Hearst Museum Presents Weaving Language: New Reflections on Corn Husk Bags

Weaving Language
Readings of new work in Ni:mi:pu: (Nez Perce) and English, inspired by the tradition of corn husk bag weaving amongst Plateau peoples.


About this Event

This event is presented alongside the Hearst Museum’s current online exhibit, Cloth that Stretches: Weaving Community Across Time and Space, which explores textiles as a site of identity formation and cultural resilience. At a time when people are divided by the many challenges facing our communities today – a pandemic, racial injustice, climate change – this program offers a rare chance to build community through the tangible (objects in the Hearst Museum’s collection) and the sometimes intangible (language and story) and inspire audiences to interpret the world around them through creative and intersectional approaches.

Beth Piatote, author and Associate Professor of Native American Studies at UC Berkeley, is an active member of a recently formed Ni:mi:pu: (Nez Perce) group that employs creative writing as a means of language revitalization. This program will support the production and presentation of new work with a specific focus on the tradition of corn husk bag weaving by Nez Perce and other Plateau peoples. In addition to readings of these new pieces of writing, this event will feature a cultural resources representative speaking specifically to the process, tradition, and iconography of corn husk bags. UNESCO has recognized the urgency of Indigenous language revitalization around the globe, and declared 2022-32 the Decade of Indigenous Languages, making this a timely moment for such a program.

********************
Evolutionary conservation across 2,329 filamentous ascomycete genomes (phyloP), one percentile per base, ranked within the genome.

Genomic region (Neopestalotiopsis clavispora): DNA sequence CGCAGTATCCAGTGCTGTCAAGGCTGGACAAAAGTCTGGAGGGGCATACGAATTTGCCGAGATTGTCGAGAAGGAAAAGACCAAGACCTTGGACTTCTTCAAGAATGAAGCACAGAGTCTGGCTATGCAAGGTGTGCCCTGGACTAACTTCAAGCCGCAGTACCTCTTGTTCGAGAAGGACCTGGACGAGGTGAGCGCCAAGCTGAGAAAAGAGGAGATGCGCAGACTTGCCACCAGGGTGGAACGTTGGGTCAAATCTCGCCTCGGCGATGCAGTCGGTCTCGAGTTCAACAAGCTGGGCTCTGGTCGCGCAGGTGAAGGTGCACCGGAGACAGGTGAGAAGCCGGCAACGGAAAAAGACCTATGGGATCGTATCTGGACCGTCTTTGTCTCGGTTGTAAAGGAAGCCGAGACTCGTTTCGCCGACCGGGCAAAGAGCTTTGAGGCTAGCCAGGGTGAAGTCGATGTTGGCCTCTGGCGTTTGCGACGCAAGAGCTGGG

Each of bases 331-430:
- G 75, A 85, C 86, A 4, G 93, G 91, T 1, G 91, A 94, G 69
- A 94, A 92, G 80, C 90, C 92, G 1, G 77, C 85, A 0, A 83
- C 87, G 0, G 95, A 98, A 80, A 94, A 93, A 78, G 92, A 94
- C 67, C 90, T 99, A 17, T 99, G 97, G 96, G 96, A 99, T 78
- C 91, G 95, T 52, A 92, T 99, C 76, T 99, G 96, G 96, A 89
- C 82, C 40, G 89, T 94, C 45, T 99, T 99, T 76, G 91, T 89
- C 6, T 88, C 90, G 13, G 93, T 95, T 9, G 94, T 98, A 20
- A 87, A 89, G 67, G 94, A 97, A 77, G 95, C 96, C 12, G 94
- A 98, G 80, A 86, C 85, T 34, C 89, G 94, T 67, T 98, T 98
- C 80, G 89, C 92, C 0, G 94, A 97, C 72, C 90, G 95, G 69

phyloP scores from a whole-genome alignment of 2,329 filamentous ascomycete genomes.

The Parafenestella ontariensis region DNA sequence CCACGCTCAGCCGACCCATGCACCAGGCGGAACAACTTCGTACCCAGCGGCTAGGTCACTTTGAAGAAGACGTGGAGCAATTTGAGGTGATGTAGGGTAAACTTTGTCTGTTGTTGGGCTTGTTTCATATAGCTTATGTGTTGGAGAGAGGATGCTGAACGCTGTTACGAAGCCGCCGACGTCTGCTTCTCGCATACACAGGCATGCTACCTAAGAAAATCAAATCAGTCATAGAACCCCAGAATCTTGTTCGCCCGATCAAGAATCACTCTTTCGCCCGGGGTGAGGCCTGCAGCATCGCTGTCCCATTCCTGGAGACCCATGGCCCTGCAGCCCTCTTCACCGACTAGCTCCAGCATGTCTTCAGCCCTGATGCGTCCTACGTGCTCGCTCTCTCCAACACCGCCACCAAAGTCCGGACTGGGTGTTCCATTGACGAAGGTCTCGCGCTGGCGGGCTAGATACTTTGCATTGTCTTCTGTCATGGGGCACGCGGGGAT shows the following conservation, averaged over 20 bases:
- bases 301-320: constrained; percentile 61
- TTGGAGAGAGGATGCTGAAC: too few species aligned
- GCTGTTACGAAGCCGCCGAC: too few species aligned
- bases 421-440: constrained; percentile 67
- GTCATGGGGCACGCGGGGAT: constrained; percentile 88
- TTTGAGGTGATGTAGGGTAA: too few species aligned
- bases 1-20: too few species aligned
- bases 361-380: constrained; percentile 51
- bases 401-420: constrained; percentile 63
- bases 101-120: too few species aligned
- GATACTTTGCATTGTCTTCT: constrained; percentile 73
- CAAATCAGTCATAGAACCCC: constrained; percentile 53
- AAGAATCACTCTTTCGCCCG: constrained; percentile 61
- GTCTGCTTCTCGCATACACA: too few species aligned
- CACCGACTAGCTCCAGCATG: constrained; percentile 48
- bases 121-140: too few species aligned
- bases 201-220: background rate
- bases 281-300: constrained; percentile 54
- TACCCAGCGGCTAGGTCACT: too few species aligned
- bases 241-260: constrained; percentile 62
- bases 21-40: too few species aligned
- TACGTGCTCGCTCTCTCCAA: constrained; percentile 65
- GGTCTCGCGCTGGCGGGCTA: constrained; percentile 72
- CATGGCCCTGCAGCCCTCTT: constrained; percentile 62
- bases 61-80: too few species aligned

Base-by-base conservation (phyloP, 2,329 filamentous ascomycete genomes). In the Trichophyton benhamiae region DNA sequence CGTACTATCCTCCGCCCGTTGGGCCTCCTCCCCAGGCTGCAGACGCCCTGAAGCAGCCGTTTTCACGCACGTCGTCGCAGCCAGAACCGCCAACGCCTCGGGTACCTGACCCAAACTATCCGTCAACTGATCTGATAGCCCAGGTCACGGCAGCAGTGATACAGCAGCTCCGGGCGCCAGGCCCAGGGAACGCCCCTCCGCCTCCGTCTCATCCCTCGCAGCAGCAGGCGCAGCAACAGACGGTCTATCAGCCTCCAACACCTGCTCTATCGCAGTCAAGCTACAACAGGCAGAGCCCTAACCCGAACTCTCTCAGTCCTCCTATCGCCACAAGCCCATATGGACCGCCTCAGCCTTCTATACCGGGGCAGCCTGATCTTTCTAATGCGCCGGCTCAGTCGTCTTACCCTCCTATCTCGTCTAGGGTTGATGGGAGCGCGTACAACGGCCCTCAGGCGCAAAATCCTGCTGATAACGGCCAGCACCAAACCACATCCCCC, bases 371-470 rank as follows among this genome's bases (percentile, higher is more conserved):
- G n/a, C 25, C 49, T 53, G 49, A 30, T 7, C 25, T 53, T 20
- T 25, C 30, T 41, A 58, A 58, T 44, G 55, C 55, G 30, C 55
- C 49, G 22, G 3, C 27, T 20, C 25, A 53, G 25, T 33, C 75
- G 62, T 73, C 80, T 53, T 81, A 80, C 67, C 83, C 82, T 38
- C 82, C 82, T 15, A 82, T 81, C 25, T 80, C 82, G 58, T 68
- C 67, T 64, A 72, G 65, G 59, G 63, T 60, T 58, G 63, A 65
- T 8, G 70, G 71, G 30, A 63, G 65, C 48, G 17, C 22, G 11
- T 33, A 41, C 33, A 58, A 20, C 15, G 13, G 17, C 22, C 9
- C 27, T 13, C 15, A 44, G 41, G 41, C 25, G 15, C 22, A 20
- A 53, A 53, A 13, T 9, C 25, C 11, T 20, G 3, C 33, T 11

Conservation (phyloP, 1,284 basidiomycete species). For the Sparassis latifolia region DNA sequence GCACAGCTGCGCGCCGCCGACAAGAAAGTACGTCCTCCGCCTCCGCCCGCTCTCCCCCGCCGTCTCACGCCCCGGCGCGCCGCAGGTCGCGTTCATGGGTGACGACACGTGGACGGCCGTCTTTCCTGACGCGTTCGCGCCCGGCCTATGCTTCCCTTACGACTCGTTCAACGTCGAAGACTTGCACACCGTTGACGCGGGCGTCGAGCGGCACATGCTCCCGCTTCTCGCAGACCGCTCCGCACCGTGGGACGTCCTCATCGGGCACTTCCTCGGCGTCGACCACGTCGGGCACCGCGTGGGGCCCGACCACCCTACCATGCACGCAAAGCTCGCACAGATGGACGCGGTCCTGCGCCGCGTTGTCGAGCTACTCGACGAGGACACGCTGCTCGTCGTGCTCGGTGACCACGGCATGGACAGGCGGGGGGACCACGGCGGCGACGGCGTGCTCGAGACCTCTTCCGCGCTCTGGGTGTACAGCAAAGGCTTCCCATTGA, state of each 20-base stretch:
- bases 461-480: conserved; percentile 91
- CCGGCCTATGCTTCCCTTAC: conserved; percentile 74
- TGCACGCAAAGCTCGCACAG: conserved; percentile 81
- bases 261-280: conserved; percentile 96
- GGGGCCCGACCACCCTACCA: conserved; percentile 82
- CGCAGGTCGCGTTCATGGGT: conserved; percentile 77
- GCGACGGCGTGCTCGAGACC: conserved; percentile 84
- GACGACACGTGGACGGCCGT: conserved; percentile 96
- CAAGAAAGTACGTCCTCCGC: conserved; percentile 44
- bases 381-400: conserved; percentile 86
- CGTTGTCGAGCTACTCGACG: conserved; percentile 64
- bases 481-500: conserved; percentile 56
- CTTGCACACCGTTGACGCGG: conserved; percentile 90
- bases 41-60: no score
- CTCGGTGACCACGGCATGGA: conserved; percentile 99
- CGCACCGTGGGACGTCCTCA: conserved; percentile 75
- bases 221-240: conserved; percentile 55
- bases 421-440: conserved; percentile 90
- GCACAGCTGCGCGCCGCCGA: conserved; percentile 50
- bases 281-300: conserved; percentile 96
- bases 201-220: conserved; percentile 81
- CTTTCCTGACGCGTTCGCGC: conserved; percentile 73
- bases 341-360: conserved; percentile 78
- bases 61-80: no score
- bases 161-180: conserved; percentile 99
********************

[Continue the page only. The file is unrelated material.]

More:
The Hearst Museum of Anthropology at UC Berkeley stewards a collection of corn husk bags which have not yet been the subject of robust research or creative response. This is a unique opportunity to bring together UC Berkeley faculty, creative writers, and cultural experts to produce new research and writing, and collaboratively share the results with a wide, virtual audience. The co-sponsorship of this event by multiple units across campus speaks to this event’s potential for reaching diverse audiences and serving as a means to build interdisciplinary bridges.

Register for this event



Beth Piatote

Phillip E. Cash Cash

Angel Sobotta

Sarah Hennessey

Julian Ankeny

Kellen Lewis

Kevin Peters

Ines Hernandez-Avila

Jenny Williams


Co-sponsoring departments/units:

Native American Studies



Joseph A. Myers Center


Creative Writing




If you require an accommodation for effective communication (ASL interpreting/CART captioning, alternative media formats, etc.) to fully participate in this event, please contact pahma-programs@berkeley.edu with as much advance notice as possible and at least 7-10 days in advance of the event. This event may be available as a recording with captioning at a later date.